Seventy miles off Ocean City, scientists aboard the federal research vessel Henry B. Bigelow are exploring a lush underwater landscape that until recently few would have imagined — colorful corals clinging to the rocky slopes of deep-sea canyons.
On this and other research cruises, remotely guided submersible cameras have captured scenes of bubblegum corals, sea whips and more growing in the dark, hundreds to thousands of feet below the Atlantic Ocean's surface. Other smaller patches dot the ocean floor in shallower waters closer to shore. Cold-water relatives of the showy corals found in warm tropical seas, these also harbor a rich variety of fish, sponges and other marine life.
"The deep sea is not just this barren place — there's amazing things that live down there," said Martha Nizinski, a National Marine Fisheries Service zoologist leading the Bigelow's recent exploratory cruise off the Delmarva Peninsula.
On Monday, prompted by what researchers found in recent years, a federal fisheries council is expected to move toward protecting some or all of the coral-lined canyons along the eastern edge of the continental shelf, which one environmental group calls "hidden treasures" of the Mid-Atlantic.
"These are fragile and beautiful creatures in areas that are just beginning to be explored," said Joseph Gordon, manager of ocean conservation efforts in the Northeast for the Pew Charitable Trusts.
Depending on what the Mid-Atlantic Fishery Management Council decides, he said, it could establish the largest marine habitat protected area ever in the Atlantic — a stretch of ocean bottom as big as Maryland, Delaware and Pennsylvania combined.
It's a new frontier for science and for conservation. Only in the last several years have scientists realized how many corals can be found in the many "submarine" canyons carved into the eastern edge of the continental shelf, from the Gulf of Maine to Cape Hatteras.
"Even though they're right off some of the most populated areas of the United States, most of these canyons have never been explored," other than for some oil surveys in the 1980s, said Thomas Hourigan, chief scientist for deep-sea coral research with the National Oceanic and Atmospheric Administration.
Unlike their shallow-water cousins, the deep-sea corals don't depend on sunlight, as they have no algae growing on them and supplying them food. Instead, the deep-sea corals sustain themselves by trapping tiny organisms carried along in the ocean currents.
Relatively few deep-sea corals are the stony type that build reefs. Many tend to be smaller than the warm-water corals, though some commonly known as sea fans or whips can grow larger.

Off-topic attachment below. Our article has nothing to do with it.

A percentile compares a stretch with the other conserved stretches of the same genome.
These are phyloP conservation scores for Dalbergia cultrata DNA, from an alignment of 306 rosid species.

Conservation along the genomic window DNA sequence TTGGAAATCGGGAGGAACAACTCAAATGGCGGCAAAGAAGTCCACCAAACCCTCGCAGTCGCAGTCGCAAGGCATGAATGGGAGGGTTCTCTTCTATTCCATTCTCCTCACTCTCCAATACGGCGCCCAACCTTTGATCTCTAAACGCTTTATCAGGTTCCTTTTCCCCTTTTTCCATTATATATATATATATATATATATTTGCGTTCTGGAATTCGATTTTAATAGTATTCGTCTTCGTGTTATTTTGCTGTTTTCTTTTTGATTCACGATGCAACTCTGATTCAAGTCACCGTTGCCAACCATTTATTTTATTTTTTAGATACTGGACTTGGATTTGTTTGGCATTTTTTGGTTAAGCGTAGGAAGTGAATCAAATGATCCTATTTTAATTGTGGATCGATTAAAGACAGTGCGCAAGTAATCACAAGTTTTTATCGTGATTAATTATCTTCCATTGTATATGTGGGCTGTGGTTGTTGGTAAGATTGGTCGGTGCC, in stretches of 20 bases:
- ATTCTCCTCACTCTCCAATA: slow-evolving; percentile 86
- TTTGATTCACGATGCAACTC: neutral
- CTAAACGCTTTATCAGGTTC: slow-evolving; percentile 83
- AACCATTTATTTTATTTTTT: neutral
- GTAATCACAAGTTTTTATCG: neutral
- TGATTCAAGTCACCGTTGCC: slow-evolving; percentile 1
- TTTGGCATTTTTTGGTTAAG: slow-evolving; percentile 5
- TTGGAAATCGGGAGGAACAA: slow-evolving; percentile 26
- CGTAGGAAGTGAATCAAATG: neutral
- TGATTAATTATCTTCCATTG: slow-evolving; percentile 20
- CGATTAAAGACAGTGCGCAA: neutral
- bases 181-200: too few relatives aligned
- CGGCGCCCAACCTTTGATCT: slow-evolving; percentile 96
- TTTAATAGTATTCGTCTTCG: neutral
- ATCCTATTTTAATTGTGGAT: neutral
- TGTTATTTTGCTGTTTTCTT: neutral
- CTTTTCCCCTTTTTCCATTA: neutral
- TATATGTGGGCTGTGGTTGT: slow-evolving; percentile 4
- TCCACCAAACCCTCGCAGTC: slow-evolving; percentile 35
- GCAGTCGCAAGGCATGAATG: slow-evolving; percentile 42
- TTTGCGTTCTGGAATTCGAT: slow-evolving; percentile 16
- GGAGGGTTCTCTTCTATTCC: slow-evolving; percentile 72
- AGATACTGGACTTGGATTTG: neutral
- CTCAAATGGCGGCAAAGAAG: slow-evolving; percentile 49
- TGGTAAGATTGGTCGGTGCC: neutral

"Like shallow-water corals, they appear to be hot spots of diversity," Hourigan said, with anemones and sponges growing on them and "everything from crabs to starfishes to shrimp and all kinds of little critters" crawling over and under them.
Experts thought deep-sea corals existed only in scattered patches around the world. With better submersibles and remotely operated vehicles for exploring deep underwater, scientists have learned they are much more broadly distributed, some are hundreds and even thousands of years old, and they're habitat for many fish and other marine life.
"And that's really galvanized efforts, not just in the United States but internationally, to protect these habitats," Hourigan said.
Several years ago, Congress directed federal scientists to make a concentrated search for them in U.S. waters. There have been a series of cruises to probe the depths along the Pacific, Gulf and Atlantic coasts.
The mission of the NOAA vessel Bigelow during its 12-day cruise this month is to explore some of the canyons along the Mid-Atlantic coast. Nizinski said it's too early to say what they'll find. On previous explorations of the Baltimore, Norfolk and other major canyons, she and other scientists have seen many soft gorgonian corals in "fantastic colors,'' ranging from white to shades of yellow, gold, red, pink and orange, she said.
"I have to say we are excited about every dive that we do, because we're just not sure what we're going to find," Nizinski said.
Congress also gave the councils regulating fishing off the U.S. coasts the authority to protect them. The Mid-Atlantic council is the first to use that authority to consider broad-based protection for canyons.
The council, which meets Monday in Washington, is weighing whether to limit commercial fishing either across wide swaths of ocean bottom beyond a certain depth, or in more narrowly targeted zones around individual canyons. The biggest threat to the corals appears to be bottom trawling, in which fishing vessels haul nets across the ocean floor.
"Other places in the world, areas like this have been demolished," Pew's Gordon said.
If the most protective option under consideration is adopted, he said, it could safeguard roughly 37,000 square miles of ocean bottom.